Review: Babymetal shreds heavy-metal’s seriousness at the Fonda

Yuimetal, Su-metal and Moametal of Babymetal perform at the Sonisphere Festival in England.
(Chiaki Nozu / WireImage)

The most subversive, rage-inducing act in heavy metal played the Fonda on Sunday night. The group is fronted by three Japanese teenage girls in pigtails who make heart-shaped hand gestures onstage and sing about how much they love chocolate.

Babymetal is a Japanese concept group, and they’re the most divisive thing in heavy music right now. The trio -- singers Su-metal, Yuimetal and Moametal, producer Kobametal and a backing band of corpse-painted virtuosos -- came from the “Idol” format of manufactured pop groups in Asia, but their songs are arranged with the thrashing guitars and blast-beat drums from every variant of heavy metal.

The conceit seems like a trollish genre joke, but the group has become a major touring act, a cult favorite of classic bands such as Slayer and Anthrax, Lady Gaga tourmates and the centerpiece of a whole new music debate.


In a genre in which bands are on a quest to find the most offensive, putrescent sounds and imagery, can that loathsomeness be directed at the expectations of metal fans? When more “serious” metal has reached a terminal velocity of brutality and skill and when cannibalism and genocide have become unremarkable lyrical topics, is a viciously kawaii group of Japanese teenage girls the most authentically demonic idea for a heavy band today?

The group makes no attempt to hide its origins: Its singers admit that they had never listened to metal before joining the group, and its origins as an offshoot of the junior-high J-pop pop act Sakura Gakuin are well-documented. The openness of the group’s artifice is half of the appeal, and it’s done in good spirits. It’s a joke at the expense of metal’s purist masculinity, not at the idea that young women can play heavy metal.

Their songs are a delirious mix of thrash, death and power metal with candy-pink J-pop melodies spread like frosting atop all the violence. Not even the most dedicated black-metal purist could deny that Babymetal’s tracks are played with the same skill and ferocity as their genre contemporaries. And though a legendary Japanese metal act such as Church of Misery may have grounds to be annoyed by Babymetal’s sudden popularity, the metal scene has largely decided to be in on the joke and enjoy it.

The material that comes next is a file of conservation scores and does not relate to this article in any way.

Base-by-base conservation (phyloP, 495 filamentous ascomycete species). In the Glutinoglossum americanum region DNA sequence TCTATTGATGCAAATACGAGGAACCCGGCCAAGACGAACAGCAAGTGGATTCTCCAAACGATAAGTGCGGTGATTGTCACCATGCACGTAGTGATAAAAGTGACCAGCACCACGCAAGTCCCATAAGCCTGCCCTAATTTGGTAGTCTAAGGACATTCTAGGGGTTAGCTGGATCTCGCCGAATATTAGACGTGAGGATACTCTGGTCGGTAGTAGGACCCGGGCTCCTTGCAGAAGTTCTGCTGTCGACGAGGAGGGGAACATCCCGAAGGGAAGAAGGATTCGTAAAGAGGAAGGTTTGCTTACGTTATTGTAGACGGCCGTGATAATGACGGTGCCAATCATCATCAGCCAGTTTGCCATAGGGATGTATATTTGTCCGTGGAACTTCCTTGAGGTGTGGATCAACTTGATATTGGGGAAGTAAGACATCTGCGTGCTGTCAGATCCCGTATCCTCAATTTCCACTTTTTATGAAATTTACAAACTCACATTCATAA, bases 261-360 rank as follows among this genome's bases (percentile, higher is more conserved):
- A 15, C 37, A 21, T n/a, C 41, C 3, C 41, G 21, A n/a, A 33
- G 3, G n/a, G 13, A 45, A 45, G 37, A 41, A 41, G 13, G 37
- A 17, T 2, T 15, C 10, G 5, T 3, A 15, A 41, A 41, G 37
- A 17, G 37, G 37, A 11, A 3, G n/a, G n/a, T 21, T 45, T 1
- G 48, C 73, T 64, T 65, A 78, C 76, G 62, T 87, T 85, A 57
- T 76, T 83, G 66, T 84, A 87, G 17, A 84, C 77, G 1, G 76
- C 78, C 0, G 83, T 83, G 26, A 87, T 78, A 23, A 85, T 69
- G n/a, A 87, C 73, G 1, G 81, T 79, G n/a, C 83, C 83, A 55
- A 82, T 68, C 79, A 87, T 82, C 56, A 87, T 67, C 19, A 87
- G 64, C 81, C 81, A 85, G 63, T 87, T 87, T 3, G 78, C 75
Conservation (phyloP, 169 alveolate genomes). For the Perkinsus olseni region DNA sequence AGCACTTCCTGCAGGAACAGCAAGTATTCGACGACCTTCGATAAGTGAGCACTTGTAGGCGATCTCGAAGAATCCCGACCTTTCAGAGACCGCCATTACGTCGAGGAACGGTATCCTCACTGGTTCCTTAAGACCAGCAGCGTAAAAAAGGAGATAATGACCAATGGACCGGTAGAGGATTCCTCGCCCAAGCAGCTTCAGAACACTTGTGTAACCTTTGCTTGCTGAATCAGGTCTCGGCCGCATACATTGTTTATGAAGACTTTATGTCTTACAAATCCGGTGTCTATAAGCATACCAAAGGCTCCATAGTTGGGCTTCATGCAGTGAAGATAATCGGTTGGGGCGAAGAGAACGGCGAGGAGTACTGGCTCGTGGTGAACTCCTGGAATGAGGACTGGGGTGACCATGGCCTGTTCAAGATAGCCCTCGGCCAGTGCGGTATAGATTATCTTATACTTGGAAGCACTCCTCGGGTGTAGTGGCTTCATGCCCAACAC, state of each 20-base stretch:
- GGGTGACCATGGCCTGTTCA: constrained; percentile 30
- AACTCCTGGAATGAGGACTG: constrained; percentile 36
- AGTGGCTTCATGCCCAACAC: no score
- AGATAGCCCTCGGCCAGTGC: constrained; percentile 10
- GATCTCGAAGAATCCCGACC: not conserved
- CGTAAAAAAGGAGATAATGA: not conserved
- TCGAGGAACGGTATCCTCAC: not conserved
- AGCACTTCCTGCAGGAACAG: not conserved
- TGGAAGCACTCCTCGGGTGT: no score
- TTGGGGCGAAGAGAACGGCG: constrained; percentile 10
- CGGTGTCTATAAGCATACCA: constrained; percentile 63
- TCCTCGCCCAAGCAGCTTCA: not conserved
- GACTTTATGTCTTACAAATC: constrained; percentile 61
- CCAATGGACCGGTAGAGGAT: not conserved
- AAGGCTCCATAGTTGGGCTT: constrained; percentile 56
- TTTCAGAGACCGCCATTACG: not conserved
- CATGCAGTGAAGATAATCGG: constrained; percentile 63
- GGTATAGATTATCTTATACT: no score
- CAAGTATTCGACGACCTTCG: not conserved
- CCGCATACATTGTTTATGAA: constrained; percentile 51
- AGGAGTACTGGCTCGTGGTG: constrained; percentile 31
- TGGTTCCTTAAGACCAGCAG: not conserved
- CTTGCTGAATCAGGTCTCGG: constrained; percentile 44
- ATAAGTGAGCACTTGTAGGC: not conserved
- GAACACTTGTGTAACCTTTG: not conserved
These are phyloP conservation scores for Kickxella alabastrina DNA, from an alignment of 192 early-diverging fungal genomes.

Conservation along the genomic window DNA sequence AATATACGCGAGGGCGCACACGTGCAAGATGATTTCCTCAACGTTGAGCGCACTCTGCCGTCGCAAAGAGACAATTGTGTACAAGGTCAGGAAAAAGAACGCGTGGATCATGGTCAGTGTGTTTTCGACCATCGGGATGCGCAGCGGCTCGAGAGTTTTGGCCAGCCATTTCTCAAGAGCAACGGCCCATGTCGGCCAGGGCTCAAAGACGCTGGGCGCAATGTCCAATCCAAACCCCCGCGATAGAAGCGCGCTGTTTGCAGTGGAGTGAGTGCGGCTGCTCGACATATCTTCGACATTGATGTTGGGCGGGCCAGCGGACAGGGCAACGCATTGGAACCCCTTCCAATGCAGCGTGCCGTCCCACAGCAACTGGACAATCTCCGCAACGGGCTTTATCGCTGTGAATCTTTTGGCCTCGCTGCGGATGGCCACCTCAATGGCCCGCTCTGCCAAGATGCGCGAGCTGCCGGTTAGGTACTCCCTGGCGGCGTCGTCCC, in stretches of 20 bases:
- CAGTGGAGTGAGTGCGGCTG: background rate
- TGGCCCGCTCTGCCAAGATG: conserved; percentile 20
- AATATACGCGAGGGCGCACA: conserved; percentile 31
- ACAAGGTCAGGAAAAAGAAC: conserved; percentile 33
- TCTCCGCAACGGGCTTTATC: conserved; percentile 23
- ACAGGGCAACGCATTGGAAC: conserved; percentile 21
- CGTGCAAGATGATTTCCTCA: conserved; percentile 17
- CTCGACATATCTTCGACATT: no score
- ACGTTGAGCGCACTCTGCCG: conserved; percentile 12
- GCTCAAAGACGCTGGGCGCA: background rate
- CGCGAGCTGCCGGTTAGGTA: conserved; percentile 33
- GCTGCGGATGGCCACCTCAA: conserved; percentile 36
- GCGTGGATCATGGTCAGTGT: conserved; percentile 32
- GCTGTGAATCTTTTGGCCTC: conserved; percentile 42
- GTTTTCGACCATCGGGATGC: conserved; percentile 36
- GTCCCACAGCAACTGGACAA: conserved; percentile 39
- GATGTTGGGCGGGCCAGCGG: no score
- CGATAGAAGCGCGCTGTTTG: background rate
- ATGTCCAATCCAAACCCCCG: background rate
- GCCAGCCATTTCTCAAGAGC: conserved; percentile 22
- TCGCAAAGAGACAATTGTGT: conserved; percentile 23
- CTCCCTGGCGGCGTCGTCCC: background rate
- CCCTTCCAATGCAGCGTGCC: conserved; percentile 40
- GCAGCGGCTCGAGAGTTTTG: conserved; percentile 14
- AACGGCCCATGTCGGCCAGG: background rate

The Fonda show was just about the most fun one could ask for at a metal show. The crowd was about 60% serious-looking metal fans (vintage Slayer tour shirts abounded), 20% Reddit-dwelling dudes who appreciated the maximum trolling aspects of the show, and 20% J-pop fans who knew the group on their own terms. It’s far from the first time metal has embraced its own parody -- but Babymetal is perhaps the genre’s most brilliant and welcomed send-up yet.

Everyone had a blast throwing devil horns at the stage and chanting the band’s name until the curtain dropped. Babymetal’s live show reveled in the weirdness of its pairing -- its singers played up their adorableness, bopping around the stage with giddy choreography and major-key harmonies, while their robe-clad backing band fired off volleys of raw instrumental fury spliced with synths and pre-recorded orchestras.

Unlike the recent K-pop wave, in which Western fans were intrigued by its earnest, upbeat weirdness, Babymetal arrived fully aware of its conceit. The show opened with a brilliantly nonsensical “Star Wars”-style origin myth video, and the backing band was clearly recruited from gifted and experienced metal practitioners (who, incidentally, could not stop grinning while onstage: “Babymetal lead guitarist” is clearly a fantastic gig).


Sunday’s show reaffirmed that metal has a sense of humor about its own rules and systems. Babymetal is a band that could not exist without the Internet, with its ecosystem of genre-threshing mash-ups and weirdo viral videos at the expense of anyone taking anything seriously. The self-seriousness of an act such as Liturgy seems a bit deflated after a trio of Japanese high school girls just out-metalled them by being satanically precious.

The idea of a rock band being truly upsetting in 2014 is laughable in itself, so fans of heavy, brutal music might as well laugh along with them. Babymetal is just about the only metal group sticking with the mission of the genre -- freaking people out and putting on a hell of a spectacle. Is fluorescent J-pop the only way to out-do murder and church burnings?

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